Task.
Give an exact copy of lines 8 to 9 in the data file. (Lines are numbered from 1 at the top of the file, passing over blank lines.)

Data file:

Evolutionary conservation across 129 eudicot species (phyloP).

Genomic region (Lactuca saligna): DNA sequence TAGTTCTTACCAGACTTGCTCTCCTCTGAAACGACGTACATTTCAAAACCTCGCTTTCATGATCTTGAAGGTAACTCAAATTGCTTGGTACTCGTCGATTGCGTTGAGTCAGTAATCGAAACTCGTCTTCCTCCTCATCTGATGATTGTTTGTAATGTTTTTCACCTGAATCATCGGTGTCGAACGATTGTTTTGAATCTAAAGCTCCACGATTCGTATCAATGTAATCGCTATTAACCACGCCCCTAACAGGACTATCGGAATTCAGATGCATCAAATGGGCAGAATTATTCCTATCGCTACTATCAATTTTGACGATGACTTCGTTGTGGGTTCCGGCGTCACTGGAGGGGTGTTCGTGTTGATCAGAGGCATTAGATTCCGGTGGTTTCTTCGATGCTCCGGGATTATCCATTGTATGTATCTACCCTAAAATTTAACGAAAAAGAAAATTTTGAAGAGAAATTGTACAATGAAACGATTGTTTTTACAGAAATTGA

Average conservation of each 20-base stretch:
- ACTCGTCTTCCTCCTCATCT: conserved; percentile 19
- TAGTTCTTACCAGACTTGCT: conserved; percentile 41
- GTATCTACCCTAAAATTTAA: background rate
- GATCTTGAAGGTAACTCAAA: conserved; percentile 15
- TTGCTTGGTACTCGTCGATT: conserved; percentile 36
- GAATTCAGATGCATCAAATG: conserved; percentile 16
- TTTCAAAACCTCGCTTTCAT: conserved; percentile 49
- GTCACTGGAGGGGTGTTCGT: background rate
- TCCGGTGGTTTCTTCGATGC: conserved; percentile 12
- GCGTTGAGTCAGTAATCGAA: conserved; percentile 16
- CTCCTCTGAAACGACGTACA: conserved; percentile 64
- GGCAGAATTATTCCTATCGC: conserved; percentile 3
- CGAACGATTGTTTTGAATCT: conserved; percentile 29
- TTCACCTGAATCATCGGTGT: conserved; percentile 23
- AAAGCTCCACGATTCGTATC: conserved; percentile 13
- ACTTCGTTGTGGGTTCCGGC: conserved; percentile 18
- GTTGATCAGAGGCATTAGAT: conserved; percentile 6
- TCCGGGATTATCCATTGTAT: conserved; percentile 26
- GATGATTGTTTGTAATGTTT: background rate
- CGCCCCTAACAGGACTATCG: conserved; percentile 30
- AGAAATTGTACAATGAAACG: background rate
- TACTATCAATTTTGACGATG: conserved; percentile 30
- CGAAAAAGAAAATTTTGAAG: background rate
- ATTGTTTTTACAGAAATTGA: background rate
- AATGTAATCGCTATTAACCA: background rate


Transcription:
- TTGCTTGGTACTCGTCGATT: conserved; percentile 36
- GAATTCAGATGCATCAAATG: conserved; percentile 16